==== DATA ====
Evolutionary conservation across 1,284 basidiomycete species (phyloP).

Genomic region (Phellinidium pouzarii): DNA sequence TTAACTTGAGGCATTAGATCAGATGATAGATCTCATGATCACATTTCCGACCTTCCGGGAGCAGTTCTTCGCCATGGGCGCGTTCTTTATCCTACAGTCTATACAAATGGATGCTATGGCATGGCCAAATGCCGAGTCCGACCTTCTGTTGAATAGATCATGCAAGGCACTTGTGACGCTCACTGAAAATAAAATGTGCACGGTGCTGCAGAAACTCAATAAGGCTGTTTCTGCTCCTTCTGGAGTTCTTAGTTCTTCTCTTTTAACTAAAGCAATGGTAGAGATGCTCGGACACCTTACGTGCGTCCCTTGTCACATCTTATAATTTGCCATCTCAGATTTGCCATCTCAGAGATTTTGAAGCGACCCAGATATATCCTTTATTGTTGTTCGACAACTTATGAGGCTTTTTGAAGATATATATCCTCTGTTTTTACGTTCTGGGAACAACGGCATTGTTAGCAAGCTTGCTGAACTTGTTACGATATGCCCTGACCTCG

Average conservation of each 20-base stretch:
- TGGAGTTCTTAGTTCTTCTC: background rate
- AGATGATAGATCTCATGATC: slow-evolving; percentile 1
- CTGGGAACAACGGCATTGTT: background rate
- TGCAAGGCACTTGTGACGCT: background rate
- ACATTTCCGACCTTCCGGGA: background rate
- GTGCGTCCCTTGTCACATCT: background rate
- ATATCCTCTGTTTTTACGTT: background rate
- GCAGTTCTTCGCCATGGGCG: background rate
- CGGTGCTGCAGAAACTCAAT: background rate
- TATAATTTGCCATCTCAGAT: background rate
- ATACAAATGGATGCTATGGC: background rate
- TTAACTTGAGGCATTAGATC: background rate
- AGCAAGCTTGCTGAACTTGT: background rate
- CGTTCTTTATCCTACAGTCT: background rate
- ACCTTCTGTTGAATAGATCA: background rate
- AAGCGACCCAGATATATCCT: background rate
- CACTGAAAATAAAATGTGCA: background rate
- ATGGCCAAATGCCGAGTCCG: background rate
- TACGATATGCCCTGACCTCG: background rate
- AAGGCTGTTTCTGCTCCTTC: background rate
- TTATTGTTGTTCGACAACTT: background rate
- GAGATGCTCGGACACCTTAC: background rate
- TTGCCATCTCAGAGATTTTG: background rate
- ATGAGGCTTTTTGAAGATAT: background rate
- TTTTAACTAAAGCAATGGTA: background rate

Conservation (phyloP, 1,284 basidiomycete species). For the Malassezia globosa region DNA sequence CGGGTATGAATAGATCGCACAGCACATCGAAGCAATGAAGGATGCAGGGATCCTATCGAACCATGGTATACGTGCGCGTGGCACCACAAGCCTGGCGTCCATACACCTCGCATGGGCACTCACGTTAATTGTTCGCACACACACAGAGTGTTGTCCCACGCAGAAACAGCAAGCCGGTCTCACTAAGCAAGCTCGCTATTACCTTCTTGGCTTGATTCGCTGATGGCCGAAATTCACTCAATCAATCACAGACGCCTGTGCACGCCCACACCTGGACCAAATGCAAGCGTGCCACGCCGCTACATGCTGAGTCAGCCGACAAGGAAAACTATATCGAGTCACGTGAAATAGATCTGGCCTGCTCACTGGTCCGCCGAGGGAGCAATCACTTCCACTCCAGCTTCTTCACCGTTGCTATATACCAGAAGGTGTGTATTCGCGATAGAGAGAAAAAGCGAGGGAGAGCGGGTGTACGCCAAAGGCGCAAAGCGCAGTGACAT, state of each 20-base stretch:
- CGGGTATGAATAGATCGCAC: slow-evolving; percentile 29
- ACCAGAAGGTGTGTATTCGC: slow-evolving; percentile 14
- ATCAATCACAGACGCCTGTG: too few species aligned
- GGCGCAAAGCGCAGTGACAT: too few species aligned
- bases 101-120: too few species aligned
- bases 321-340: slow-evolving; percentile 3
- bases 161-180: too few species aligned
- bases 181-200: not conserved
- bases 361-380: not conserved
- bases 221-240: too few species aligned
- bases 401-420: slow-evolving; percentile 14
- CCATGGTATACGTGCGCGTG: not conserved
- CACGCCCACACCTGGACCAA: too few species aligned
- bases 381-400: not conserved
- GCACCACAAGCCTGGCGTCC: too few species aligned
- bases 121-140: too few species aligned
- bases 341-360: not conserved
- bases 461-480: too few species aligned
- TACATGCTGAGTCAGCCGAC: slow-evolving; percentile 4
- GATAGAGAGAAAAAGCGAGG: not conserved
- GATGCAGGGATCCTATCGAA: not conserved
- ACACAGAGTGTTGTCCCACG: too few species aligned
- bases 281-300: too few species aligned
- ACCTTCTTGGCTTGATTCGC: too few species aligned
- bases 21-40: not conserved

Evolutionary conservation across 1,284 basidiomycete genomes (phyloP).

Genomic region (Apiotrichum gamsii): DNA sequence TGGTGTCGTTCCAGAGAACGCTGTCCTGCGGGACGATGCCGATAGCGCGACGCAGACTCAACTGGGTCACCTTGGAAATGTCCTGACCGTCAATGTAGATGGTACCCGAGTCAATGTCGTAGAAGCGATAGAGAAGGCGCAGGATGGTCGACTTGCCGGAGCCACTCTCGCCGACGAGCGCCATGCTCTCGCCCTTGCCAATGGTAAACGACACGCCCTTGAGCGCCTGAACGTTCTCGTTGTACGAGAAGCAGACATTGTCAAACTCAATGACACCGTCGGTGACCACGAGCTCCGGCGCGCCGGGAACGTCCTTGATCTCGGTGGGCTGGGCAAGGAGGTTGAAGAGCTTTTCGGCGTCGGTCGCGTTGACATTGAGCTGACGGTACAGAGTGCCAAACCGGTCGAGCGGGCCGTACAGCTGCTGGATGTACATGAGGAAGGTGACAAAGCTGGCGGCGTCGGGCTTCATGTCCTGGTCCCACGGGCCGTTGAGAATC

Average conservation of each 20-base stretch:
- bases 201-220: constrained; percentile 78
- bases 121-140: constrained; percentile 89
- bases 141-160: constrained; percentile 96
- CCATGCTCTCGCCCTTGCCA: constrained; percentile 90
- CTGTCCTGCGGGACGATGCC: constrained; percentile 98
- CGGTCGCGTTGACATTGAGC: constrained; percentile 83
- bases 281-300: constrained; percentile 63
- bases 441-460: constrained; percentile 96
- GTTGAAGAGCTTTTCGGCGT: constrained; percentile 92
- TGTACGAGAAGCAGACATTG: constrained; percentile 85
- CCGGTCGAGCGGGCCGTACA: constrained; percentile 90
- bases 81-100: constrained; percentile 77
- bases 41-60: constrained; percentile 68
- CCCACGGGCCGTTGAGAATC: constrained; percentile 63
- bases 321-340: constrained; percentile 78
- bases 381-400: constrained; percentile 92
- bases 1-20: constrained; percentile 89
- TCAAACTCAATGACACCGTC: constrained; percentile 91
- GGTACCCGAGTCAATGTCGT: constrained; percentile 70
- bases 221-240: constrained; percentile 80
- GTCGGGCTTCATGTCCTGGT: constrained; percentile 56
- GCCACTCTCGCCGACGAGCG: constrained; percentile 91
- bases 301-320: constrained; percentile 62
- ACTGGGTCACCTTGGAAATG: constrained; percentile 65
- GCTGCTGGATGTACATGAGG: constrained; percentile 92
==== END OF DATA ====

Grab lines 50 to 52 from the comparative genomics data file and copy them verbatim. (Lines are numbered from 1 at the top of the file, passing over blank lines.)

- GATGCAGGGATCCTATCGAA: not conserved
- ACACAGAGTGTTGTCCCACG: too few species aligned
- bases 281-300: too few species aligned